Publishing Administration Terms
Performing Rights Organization (PRO)
A PRO is a Performing Rights Organization, whose business for songwriters, composers and publishers includes collecting their performance royalties. By law, PROs must send 50 percent of the total performance royalties to the songwriter’s and composer’s designated home addresses. The other 50 percent is the “publisher’s share,” and different PROs treat the publisher’s share in different ways.
For example, ASCAP requires self-published songwriters to start their own publishing company in order to collect the publisher’s share, which includes paying the large publisher set-up fee, setting up your publishing company’s bank account, and a ton of administrative hassle. BMI, in contrast, allows self-published songwriters to simply collect both songwriter’s share and publisher’s share in one lump 100 percent share without creating a publishing company.
In musical rights management, a CAE number is used to identify rights
holders within performing rights organizations. Having this information
is crucial for Sync Licensing opportunities and more.
The acronym “CAE” was devised by the national society of Switzerland, SUISA, and consisted of the French words Compositeur, Auteur and Editeur, for Composer, Author and Publisher.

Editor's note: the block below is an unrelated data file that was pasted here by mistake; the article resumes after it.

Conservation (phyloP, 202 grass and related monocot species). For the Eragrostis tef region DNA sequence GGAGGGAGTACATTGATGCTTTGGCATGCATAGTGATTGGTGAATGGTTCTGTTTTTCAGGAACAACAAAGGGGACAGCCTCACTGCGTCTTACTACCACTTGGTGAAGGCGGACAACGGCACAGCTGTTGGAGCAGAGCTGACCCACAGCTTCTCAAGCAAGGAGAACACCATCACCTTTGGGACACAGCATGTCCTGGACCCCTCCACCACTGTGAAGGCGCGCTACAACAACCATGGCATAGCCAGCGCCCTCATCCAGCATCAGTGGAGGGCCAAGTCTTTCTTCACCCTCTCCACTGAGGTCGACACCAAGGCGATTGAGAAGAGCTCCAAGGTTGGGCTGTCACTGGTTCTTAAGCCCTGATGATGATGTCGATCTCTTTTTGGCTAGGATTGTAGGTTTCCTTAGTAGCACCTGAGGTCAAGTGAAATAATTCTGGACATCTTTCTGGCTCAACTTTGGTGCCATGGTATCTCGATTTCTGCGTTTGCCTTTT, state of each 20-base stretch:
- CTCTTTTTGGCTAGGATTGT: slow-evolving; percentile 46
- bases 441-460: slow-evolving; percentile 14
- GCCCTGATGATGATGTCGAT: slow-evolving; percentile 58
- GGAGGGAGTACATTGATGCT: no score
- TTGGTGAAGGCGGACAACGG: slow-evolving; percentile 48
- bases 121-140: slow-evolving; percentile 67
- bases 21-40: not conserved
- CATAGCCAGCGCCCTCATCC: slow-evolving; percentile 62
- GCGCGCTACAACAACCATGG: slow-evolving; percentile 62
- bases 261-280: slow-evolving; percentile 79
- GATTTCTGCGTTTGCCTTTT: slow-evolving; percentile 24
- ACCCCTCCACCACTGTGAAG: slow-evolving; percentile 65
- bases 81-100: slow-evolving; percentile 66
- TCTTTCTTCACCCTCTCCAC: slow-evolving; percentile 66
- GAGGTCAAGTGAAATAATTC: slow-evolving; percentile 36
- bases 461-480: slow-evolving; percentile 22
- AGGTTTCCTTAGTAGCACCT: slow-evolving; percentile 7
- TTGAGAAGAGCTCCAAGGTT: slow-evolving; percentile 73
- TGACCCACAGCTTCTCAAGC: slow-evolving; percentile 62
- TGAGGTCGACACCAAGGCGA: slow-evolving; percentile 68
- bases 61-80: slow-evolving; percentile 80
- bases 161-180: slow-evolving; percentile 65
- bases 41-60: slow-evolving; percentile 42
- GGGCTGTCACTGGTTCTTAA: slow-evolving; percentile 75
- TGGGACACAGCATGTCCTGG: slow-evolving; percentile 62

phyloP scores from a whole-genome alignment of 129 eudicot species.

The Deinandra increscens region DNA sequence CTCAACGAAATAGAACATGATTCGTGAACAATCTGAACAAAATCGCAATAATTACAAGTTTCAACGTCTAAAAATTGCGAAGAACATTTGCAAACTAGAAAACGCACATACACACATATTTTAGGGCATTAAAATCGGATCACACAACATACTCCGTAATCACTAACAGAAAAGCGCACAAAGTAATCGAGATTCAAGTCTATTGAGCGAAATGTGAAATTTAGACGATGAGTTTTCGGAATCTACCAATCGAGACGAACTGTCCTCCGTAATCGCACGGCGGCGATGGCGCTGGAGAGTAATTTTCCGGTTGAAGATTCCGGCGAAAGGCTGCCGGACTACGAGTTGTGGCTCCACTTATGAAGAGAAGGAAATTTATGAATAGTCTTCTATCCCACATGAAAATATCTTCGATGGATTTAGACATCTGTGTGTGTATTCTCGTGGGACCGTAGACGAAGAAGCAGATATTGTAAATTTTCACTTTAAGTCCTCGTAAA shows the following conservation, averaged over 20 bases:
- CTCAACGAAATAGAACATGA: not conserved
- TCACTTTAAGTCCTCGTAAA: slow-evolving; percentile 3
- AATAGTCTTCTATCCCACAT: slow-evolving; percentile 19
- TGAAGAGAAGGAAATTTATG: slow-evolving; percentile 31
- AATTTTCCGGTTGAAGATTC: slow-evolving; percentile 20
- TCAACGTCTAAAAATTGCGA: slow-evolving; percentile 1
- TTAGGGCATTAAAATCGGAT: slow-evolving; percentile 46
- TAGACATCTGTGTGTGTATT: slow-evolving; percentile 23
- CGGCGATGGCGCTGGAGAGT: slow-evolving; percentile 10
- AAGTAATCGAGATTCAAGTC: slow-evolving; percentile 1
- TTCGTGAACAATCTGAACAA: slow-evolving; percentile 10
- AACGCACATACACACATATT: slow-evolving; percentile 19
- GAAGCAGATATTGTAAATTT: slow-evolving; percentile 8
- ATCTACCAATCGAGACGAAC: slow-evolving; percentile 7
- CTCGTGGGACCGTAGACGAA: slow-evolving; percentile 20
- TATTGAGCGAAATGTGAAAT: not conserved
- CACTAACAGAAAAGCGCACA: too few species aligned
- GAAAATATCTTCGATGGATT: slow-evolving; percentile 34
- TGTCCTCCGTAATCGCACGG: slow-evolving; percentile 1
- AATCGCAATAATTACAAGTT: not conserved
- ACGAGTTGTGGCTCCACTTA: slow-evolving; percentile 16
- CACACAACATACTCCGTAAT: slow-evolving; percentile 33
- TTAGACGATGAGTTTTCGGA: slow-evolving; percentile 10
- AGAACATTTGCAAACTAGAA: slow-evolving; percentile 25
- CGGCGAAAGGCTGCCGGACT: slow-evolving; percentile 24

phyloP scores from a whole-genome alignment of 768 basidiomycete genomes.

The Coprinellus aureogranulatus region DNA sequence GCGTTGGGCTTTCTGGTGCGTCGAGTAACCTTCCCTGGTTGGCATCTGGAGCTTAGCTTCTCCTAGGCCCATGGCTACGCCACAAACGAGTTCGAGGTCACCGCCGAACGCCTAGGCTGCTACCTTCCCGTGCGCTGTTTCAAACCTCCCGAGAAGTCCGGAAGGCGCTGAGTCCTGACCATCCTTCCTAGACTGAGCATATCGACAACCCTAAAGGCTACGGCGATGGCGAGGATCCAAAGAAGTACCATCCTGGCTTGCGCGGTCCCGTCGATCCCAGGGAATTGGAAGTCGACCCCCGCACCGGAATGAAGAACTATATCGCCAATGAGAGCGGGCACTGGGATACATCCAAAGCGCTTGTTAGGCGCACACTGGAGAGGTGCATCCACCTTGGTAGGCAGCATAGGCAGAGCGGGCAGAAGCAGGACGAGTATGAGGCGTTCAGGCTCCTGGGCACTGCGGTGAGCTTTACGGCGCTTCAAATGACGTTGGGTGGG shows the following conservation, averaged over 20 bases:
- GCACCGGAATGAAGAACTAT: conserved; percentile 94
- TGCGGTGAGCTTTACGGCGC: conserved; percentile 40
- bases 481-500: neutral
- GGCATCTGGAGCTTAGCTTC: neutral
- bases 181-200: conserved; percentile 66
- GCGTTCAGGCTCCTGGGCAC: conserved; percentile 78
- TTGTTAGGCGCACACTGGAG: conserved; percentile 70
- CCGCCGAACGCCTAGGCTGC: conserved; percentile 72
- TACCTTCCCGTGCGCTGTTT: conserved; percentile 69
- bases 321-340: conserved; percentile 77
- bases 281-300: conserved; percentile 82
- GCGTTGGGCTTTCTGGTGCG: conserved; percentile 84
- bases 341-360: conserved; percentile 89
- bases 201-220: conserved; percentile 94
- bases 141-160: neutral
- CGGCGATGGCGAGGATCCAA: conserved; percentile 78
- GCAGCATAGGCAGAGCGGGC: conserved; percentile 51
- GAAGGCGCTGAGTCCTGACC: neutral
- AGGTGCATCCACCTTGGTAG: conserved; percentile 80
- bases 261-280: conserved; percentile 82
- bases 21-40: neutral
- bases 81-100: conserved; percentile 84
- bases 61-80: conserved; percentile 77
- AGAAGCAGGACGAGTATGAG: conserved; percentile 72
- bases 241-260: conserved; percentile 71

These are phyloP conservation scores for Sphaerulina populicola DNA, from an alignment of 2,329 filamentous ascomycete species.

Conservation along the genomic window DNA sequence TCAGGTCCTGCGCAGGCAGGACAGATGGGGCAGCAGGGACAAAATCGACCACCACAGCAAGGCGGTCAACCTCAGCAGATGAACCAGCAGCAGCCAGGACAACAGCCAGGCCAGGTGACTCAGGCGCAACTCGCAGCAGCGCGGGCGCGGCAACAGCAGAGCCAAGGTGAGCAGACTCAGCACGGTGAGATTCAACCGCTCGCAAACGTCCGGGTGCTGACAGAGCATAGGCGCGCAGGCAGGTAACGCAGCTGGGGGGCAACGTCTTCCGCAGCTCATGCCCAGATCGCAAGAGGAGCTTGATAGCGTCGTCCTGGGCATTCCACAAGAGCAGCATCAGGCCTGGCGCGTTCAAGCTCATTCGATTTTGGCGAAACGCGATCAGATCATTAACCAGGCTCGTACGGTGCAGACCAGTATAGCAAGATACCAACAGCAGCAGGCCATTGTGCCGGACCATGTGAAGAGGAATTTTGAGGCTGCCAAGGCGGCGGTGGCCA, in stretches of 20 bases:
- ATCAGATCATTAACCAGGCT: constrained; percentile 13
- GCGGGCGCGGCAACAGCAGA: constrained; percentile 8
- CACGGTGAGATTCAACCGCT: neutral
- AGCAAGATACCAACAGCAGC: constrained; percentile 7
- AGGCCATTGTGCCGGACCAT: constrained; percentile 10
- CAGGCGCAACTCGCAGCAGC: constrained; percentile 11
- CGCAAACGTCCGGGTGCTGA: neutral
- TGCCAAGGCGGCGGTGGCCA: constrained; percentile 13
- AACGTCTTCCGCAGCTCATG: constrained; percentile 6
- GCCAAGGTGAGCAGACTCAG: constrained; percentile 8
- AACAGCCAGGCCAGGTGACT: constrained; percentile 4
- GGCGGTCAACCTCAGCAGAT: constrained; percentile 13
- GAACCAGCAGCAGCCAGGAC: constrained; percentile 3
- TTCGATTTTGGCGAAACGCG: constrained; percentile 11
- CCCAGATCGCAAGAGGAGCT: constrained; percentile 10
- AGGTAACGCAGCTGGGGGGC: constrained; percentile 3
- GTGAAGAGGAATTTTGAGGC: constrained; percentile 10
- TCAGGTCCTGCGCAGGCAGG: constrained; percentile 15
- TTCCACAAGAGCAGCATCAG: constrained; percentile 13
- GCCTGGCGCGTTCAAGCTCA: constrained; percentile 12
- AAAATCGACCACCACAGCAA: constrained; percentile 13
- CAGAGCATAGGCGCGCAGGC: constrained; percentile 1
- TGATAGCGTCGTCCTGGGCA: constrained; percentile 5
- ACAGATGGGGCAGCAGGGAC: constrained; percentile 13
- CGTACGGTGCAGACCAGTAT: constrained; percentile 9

A CAE number is 9 digits long. It is not to be confused with your BMI account number or account numbers within a performing rights organization.
A CAE is also public record and you can find it online. To look for your CAE, you can look for it on the following databases below. Even if you are registered with an international society such as APRA or GEMA, very likely, you will be found in these fields. Be sure to enter your actual First and Last name or what you are registered under your society. You will ONLY have a CAE if you are with a performing rights organization. BMI is free to signup for artists, so we recommend you start there if you haven’t registered with a PRO yet.
ASCAP – Click here
BMI – Click here
SESAC – Click Here
The International Standard Musical Work Code (ISWC) identifies a musical work as a unique intangible creation. It relates to the result of an intangible creation of one or more people, regardless of copyright status, distributions or agreements that cover this creation.
ISWC Code description
The International Standard Musical Work Code (ISWC) for a musical work is usually stored in a database on a computer system. It is divided into three elements, consisting of the letter T (the “prefix element”), followed by nine digits (the “work identifier”), and a numeric check digit.
When an ISWC is written or printed the letters ISWC shall precede it. For ease of reading only, hyphens and dots may be used as separators.
EXAMPLE: ISWC T-034.524.680-1
Note: In territories where the Latin alphabet is not used, an abbreviation in the local script may be used in addition to the Latin letters ISWC.
The ISWC cannot appear on the musical work (the intangible creation) itself. It should however be printed on all correspondence pertaining to the work to which it has been allocated. The ISWC should always be printed in type large enough to be easily legible. The ISWC should also be printed along with the copyright notice.